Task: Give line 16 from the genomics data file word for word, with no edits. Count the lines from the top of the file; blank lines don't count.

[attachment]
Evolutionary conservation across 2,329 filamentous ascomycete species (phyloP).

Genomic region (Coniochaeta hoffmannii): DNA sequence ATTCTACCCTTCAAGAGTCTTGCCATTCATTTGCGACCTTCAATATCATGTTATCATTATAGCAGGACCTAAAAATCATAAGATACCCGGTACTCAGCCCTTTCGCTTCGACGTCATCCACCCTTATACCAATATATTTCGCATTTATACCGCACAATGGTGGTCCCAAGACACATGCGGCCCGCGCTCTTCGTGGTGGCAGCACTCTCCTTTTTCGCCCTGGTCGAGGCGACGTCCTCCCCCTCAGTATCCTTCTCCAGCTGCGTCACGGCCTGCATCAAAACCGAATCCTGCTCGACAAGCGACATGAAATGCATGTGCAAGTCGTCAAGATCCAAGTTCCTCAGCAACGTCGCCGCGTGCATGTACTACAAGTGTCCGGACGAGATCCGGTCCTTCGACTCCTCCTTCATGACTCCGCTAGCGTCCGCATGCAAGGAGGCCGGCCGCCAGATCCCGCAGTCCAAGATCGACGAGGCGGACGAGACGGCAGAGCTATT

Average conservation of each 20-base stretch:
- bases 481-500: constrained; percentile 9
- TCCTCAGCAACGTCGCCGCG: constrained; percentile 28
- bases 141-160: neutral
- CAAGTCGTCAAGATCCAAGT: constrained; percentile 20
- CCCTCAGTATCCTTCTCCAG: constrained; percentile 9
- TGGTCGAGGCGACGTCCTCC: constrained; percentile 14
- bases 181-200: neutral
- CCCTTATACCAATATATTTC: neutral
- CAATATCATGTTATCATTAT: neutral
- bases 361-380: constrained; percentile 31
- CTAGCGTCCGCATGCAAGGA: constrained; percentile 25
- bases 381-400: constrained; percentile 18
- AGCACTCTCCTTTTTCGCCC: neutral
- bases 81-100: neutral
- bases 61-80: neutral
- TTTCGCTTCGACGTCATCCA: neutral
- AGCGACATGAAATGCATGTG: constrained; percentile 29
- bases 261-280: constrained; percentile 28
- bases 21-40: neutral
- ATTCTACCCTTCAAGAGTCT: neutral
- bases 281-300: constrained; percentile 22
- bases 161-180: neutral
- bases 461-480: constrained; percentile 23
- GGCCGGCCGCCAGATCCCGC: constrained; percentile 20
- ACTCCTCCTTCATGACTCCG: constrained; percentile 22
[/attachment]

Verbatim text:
- AGCACTCTCCTTTTTCGCCC: neutral